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From Corn Plants to Fire Ants—Costs and benefits of a mobile lifestyle


I wrote the first version of this post a number of years ago, when my husband and I moved from a small town in Nebraska to Austin Texas. Literally a move from corn plants to fire ants. We’ve moved again since then, but the costs and the benefits of a mobile lifestyle remain the same, so I offer this post again, dedicated to those who move and to those who stay.

Roadside flowers along barbed wire fence

The adventure of moving on

Home is where the heart is, so they say. But eleven days ago, I accepted a new job in the busy, crazy city of Austin, Texas. My husband and I have until July 1 to vacate our present home in a small town in the midwestern United States, find a house in Austin, and move in.  Fifty-nine days to go. We gain much by being willing to move from place to place. Exposure to new places and people, greater financial stability, career advancement, adventure–these are all benefits of our mobile society.

Today, unexpectedly, I was reminded of what we lose.

I sat in my office at the college, working my way through checking a large stack of final exams, when a former student walked in. With him was a lovely child, his three-year-old daughter. What a treat!  He was in one of the first classes I taught here, probably eight years ago.

corn plants at dawn in Nebraska

And it suddenly struck me that should any former students drop by after July 1, I will not be here to enjoy seeing them.

A benefit of staying

I have a colleague who has been at our university for thirty years now. He teaches the children of his former students. Given another five years, he could possibly teach the grandchildren of his former students. How cool is that?

And when they come to visit, they know he will be here, in the same building, in the same office, giving the same excellent education to their offspring that he provided for them so many years ago. It is a legacy and, these days, a rare and valuable gift.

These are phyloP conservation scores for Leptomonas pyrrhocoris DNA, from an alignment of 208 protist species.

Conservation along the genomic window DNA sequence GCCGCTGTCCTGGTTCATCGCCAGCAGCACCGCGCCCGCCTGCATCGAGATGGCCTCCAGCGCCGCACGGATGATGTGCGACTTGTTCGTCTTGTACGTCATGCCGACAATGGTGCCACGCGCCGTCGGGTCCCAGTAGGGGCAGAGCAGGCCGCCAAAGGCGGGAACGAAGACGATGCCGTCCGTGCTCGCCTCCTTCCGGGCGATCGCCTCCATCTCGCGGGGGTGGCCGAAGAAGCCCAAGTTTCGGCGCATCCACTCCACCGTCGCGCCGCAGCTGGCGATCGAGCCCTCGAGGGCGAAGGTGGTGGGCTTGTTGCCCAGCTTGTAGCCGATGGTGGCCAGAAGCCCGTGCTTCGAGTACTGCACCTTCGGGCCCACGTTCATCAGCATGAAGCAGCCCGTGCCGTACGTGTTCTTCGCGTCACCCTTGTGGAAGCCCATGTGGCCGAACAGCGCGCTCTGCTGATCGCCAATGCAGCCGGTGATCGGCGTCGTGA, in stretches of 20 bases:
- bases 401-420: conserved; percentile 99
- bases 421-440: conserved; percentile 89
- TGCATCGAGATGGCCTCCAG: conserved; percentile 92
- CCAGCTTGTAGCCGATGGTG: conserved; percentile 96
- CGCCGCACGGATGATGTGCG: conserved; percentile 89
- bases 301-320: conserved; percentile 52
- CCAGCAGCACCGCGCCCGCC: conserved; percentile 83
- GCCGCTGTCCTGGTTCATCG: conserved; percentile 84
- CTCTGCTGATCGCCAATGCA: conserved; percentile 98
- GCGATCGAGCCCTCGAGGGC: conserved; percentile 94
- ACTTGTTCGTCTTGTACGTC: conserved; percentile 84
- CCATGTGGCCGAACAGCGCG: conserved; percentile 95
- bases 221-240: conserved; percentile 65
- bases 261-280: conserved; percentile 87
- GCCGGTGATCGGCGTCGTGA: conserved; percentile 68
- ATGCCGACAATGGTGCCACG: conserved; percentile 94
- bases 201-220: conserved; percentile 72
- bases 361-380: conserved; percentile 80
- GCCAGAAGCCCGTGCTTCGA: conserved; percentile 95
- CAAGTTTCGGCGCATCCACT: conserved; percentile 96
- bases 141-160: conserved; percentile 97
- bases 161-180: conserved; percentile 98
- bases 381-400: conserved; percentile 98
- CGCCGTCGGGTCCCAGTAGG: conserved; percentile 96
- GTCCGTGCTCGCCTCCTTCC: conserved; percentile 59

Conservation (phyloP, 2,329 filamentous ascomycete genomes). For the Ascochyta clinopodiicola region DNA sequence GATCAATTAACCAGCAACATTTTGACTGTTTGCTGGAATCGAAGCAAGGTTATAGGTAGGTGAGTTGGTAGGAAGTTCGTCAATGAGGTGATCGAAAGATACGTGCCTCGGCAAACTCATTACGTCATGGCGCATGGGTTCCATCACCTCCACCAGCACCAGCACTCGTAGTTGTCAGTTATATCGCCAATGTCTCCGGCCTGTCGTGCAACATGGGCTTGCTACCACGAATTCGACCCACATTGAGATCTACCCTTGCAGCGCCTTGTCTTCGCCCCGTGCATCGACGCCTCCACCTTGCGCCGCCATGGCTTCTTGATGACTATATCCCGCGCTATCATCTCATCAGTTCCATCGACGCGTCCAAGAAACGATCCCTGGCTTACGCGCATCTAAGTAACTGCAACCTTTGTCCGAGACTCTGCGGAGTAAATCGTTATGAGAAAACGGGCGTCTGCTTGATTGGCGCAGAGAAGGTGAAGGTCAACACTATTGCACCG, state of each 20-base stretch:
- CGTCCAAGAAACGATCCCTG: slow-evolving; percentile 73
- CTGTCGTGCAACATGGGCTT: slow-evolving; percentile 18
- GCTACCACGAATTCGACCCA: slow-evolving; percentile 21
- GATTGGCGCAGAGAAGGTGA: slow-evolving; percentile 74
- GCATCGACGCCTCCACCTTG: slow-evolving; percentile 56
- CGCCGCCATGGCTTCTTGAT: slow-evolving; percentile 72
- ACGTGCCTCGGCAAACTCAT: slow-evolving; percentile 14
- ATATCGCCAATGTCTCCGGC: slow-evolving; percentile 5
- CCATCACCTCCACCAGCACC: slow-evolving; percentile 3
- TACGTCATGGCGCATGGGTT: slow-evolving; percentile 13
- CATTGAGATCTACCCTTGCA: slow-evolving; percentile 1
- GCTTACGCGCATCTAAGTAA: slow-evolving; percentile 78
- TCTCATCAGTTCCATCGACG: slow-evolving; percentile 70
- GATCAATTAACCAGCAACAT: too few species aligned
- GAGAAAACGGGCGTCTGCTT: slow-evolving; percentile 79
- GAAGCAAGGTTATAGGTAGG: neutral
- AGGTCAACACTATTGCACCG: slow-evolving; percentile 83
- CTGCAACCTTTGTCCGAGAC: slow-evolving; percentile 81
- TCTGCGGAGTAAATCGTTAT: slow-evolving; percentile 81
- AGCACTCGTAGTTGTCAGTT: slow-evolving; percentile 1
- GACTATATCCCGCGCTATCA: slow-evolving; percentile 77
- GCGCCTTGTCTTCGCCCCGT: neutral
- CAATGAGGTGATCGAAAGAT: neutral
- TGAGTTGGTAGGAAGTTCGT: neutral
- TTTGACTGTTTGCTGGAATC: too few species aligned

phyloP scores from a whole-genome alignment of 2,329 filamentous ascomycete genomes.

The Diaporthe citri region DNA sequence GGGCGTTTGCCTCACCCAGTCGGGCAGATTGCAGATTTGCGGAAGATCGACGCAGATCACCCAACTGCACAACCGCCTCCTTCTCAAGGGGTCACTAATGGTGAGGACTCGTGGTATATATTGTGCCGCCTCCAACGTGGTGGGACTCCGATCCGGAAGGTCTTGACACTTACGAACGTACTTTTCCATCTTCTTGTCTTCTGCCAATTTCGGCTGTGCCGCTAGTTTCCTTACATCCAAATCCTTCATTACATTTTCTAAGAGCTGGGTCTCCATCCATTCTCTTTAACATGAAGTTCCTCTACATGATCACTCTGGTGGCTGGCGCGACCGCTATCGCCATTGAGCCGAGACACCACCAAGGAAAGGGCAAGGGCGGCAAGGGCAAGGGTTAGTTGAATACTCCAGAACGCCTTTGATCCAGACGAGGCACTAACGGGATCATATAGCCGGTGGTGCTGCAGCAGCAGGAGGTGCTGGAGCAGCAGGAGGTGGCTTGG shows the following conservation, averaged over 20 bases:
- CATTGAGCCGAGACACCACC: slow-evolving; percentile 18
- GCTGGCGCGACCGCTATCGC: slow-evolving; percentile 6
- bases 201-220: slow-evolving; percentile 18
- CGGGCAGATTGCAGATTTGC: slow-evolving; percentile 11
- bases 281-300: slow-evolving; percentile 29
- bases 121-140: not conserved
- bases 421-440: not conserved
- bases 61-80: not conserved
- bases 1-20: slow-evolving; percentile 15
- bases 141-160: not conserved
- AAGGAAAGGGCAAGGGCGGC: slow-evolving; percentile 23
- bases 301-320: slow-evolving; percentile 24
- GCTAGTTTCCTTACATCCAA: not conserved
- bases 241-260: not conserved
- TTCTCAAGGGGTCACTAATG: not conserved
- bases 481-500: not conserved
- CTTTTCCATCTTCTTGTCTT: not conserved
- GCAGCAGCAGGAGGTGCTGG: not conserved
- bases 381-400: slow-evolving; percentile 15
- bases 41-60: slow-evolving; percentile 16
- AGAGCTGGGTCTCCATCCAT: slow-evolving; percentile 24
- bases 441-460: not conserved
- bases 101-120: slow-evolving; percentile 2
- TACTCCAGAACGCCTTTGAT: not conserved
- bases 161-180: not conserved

Home is, indeed, where the heart rests

I value this colleague greatly. His choices have been different than my own, but his dedication to his students and his discipline is as strong as mine, if not stronger.

When we talk of my impending move, his eyes are a bit wistful, but we both know he would never want to leave this place. His roots are sunk deep into the soil of this Nebraska town. He knows the birds, the animals, the trees and grasses. His life is intertwined with the lives of the townspeople. His heart is here.

fields with church steeple in background

The nine years I have been here cannot compare. And that’s okay.

I admire my friend, and respect him, but I have no desire to live his life. You see, I have roots, too. Not in a place, but in a person.

Not in my husband, much as I love him, but in my God. Wherever I go, with my life’s companion or alone, my roots are deep in God, and in his love. So you see, for me also, what they say is true. Home is where the heart is.


Which do you think is best–to move or to stay? Or some combination of the two?

Weigh in with your opinion in the comment box below! And whether you go or stay, God bless your journey.

Until tomorrow…

By Susan Craig

Susan Craig is the author of four published novels. She is a pizza-lover, scientist, Christian, and believer in HEA. Her stories feature women worth knowing and men worth loving. Join her on the journey at

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